This is the as-told-to political autobiography of Phüntso Wangye (Phünwang), one of the most important Tibetan revolutionary figures of the twentieth century. Phünwang began his activism in school, where he founded a secret Tibetan Communist Party. He was expelled in 1940, and for the next nine years he worked to organize a guerrilla uprising against the Chinese who controlled his homeland. In 1949, he merged his Tibetan Communist Party with Mao's Chinese Communist Party. He played an important role in the party's administrative organization in Lhasa and was the translator for the young Dalai Lama during his famous 1954-55 meetings with Mao Zedong. In the 1950s, Phünwang was the highest-ranking Tibetan official within the Communist Party in Tibet. Though he was fluent in Chinese, comfortable with Chinese culture, and devoted to socialism and the Communist Party, Phünwang's deep commitment to the welfare of Tibetans made him suspect to powerful Han colleagues. In 1958 he was secretly detained; three years later, he was imprisoned in solitary confinement in Beijing's equivalent of the Bastille for the next eighteen years. Informed by vivid firsthand accounts of the relations between the Dalai Lama, the Nationalist Chinese government, and the People's Republic of China, this absorbing chronicle illuminates one of the world's most tragic and dangerous ethnic conflicts at the same time that it relates the fascinating details of a stormy life spent in the quest for a new Tibet.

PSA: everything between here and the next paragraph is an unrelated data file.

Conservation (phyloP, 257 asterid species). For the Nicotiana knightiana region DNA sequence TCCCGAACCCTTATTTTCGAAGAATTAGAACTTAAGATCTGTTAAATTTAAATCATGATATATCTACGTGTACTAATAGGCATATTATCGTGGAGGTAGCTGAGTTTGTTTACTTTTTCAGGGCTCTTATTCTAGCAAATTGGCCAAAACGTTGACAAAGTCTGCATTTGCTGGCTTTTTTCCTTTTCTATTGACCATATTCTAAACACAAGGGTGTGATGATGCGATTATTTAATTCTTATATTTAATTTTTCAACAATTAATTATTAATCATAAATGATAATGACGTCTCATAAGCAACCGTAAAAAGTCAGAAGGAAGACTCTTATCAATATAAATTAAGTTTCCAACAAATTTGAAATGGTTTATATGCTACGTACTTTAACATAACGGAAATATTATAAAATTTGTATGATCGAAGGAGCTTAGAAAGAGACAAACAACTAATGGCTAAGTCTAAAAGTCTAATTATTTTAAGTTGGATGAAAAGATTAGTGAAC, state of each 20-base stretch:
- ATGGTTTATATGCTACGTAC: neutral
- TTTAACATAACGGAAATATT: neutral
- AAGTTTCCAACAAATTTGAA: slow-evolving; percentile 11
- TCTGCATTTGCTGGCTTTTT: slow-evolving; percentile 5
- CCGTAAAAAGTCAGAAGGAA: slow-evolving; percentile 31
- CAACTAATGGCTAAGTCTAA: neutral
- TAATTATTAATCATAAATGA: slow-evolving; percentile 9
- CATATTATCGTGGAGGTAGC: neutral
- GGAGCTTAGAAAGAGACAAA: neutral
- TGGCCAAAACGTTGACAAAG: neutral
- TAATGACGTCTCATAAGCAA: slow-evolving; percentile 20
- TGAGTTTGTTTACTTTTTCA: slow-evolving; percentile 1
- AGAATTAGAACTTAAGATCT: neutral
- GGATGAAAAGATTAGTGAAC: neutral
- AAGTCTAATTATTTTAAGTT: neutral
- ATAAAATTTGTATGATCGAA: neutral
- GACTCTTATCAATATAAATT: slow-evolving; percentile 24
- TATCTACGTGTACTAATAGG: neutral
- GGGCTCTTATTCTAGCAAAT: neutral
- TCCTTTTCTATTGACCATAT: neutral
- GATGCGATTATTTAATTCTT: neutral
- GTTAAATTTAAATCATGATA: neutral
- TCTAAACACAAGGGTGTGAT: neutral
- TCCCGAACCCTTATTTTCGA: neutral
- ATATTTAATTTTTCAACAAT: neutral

The New Tibetan-English Dictionary of Modern Tibetan surpasses existing dictionaries in both scope and comprehensiveness. Containing more than 80,000 lexical items used in political, social, economic, literary, and scientific discourse, this invaluable sourcebook includes the tens of thousands of new words that have been coined or that have come into use since Tibet was incorporated into the People's Republic of China in 1951. The dictionary lists lexical items characteristic of the special written genre that was used by Tibetan government officials up to 1959 as well as new terminology used in the Tibetan exile communities in South Asia. It contains both the core lexical terminology used in everyday life and standard modern writing and many proverbs and sayings that appear frequently in contemporary literary materials. The entries provide spoken pronunciation and thousands of illustrative sentences.